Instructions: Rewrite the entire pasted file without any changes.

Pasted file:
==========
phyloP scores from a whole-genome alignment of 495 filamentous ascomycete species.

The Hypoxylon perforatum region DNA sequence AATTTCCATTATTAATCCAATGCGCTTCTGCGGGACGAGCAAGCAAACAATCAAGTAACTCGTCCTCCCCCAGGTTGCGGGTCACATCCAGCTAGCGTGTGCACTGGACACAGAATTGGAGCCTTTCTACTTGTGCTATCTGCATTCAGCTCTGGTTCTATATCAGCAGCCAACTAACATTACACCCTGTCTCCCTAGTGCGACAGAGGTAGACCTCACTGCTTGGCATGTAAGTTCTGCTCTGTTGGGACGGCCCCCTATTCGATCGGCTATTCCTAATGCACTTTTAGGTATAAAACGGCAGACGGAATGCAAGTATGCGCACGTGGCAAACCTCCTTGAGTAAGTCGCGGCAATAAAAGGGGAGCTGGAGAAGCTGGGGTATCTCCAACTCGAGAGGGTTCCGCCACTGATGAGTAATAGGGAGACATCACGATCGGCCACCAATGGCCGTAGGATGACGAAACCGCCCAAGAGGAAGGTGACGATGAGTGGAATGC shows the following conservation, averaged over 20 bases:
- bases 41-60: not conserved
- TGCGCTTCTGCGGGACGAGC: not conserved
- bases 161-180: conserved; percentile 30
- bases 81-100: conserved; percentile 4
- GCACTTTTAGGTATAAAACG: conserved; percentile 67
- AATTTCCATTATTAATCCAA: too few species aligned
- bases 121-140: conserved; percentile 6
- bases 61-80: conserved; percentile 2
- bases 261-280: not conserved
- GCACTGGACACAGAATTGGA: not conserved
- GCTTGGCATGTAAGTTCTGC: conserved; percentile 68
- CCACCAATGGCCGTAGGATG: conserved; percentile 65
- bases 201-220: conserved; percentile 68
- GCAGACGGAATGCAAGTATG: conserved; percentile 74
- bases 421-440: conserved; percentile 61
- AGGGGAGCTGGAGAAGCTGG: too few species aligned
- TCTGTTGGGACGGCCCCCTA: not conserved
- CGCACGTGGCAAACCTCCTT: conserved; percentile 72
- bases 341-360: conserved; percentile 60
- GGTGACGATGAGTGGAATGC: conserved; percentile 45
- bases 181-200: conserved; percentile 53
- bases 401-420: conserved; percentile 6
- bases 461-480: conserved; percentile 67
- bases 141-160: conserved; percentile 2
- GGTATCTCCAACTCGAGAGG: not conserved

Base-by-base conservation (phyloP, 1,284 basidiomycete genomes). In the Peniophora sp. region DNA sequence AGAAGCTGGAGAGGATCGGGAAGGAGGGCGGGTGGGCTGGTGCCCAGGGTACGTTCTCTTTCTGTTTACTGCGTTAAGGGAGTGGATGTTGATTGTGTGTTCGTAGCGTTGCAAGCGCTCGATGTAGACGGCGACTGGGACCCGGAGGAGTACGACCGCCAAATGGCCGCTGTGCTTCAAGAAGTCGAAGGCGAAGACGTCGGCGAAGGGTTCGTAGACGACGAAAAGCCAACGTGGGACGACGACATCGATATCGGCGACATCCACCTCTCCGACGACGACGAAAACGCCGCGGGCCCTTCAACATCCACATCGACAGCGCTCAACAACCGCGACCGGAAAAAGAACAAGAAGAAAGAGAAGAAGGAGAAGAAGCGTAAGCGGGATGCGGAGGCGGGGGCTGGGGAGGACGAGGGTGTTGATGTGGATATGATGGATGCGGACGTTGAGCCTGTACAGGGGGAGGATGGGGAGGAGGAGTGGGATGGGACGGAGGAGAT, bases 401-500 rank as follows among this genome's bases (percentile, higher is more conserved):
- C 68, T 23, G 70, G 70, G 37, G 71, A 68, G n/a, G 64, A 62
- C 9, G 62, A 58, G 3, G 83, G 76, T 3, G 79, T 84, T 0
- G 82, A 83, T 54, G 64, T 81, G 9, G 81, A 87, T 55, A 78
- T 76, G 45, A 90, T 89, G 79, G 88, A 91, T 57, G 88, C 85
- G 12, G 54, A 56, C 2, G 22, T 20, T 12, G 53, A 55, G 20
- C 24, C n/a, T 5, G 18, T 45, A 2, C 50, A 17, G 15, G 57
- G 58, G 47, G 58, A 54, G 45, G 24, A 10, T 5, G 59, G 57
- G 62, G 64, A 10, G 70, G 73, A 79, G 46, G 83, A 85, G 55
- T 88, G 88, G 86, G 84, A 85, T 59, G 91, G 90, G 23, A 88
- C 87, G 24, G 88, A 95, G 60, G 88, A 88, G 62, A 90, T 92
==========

phyloP scores from a whole-genome alignment of 495 filamentous ascomycete species.

The Hypoxylon perforatum region DNA sequence AATTTCCATTATTAATCCAATGCGCTTCTGCGGGACGAGCAAGCAAACAATCAAGTAACTCGTCCTCCCCCAGGTTGCGGGTCACATCCAGCTAGCGTGTGCACTGGACACAGAATTGGAGCCTTTCTACTTGTGCTATCTGCATTCAGCTCTGGTTCTATATCAGCAGCCAACTAACATTACACCCTGTCTCCCTAGTGCGACAGAGGTAGACCTCACTGCTTGGCATGTAAGTTCTGCTCTGTTGGGACGGCCCCCTATTCGATCGGCTATTCCTAATGCACTTTTAGGTATAAAACGGCAGACGGAATGCAAGTATGCGCACGTGGCAAACCTCCTTGAGTAAGTCGCGGCAATAAAAGGGGAGCTGGAGAAGCTGGGGTATCTCCAACTCGAGAGGGTTCCGCCACTGATGAGTAATAGGGAGACATCACGATCGGCCACCAATGGCCGTAGGATGACGAAACCGCCCAAGAGGAAGGTGACGATGAGTGGAATGC shows the following conservation, averaged over 20 bases:
- bases 41-60: not conserved
- TGCGCTTCTGCGGGACGAGC: not conserved
- bases 161-180: conserved; percentile 30
- bases 81-100: conserved; percentile 4
- GCACTTTTAGGTATAAAACG: conserved; percentile 67
- AATTTCCATTATTAATCCAA: too few species aligned
- bases 121-140: conserved; percentile 6
- bases 61-80: conserved; percentile 2
- bases 261-280: not conserved
- GCACTGGACACAGAATTGGA: not conserved
- GCTTGGCATGTAAGTTCTGC: conserved; percentile 68
- CCACCAATGGCCGTAGGATG: conserved; percentile 65
- bases 201-220: conserved; percentile 68
- GCAGACGGAATGCAAGTATG: conserved; percentile 74
- bases 421-440: conserved; percentile 61
- AGGGGAGCTGGAGAAGCTGG: too few species aligned
- TCTGTTGGGACGGCCCCCTA: not conserved
- CGCACGTGGCAAACCTCCTT: conserved; percentile 72
- bases 341-360: conserved; percentile 60
- GGTGACGATGAGTGGAATGC: conserved; percentile 45
- bases 181-200: conserved; percentile 53
- bases 401-420: conserved; percentile 6
- bases 461-480: conserved; percentile 67
- bases 141-160: conserved; percentile 2
- GGTATCTCCAACTCGAGAGG: not conserved

Base-by-base conservation (phyloP, 1,284 basidiomycete genomes). In the Peniophora sp. region DNA sequence AGAAGCTGGAGAGGATCGGGAAGGAGGGCGGGTGGGCTGGTGCCCAGGGTACGTTCTCTTTCTGTTTACTGCGTTAAGGGAGTGGATGTTGATTGTGTGTTCGTAGCGTTGCAAGCGCTCGATGTAGACGGCGACTGGGACCCGGAGGAGTACGACCGCCAAATGGCCGCTGTGCTTCAAGAAGTCGAAGGCGAAGACGTCGGCGAAGGGTTCGTAGACGACGAAAAGCCAACGTGGGACGACGACATCGATATCGGCGACATCCACCTCTCCGACGACGACGAAAACGCCGCGGGCCCTTCAACATCCACATCGACAGCGCTCAACAACCGCGACCGGAAAAAGAACAAGAAGAAAGAGAAGAAGGAGAAGAAGCGTAAGCGGGATGCGGAGGCGGGGGCTGGGGAGGACGAGGGTGTTGATGTGGATATGATGGATGCGGACGTTGAGCCTGTACAGGGGGAGGATGGGGAGGAGGAGTGGGATGGGACGGAGGAGAT, bases 401-500 rank as follows among this genome's bases (percentile, higher is more conserved):
- C 68, T 23, G 70, G 70, G 37, G 71, A 68, G n/a, G 64, A 62
- C 9, G 62, A 58, G 3, G 83, G 76, T 3, G 79, T 84, T 0
- G 82, A 83, T 54, G 64, T 81, G 9, G 81, A 87, T 55, A 78
- T 76, G 45, A 90, T 89, G 79, G 88, A 91, T 57, G 88, C 85
- G 12, G 54, A 56, C 2, G 22, T 20, T 12, G 53, A 55, G 20
- C 24, C n/a, T 5, G 18, T 45, A 2, C 50, A 17, G 15, G 57
- G 58, G 47, G 58, A 54, G 45, G 24, A 10, T 5, G 59, G 57
- G 62, G 64, A 10, G 70, G 73, A 79, G 46, G 83, A 85, G 55
- T 88, G 88, G 86, G 84, A 85, T 59, G 91, G 90, G 23, A 88
- C 87, G 24, G 88, A 95, G 60, G 88, A 88, G 62, A 90, T 92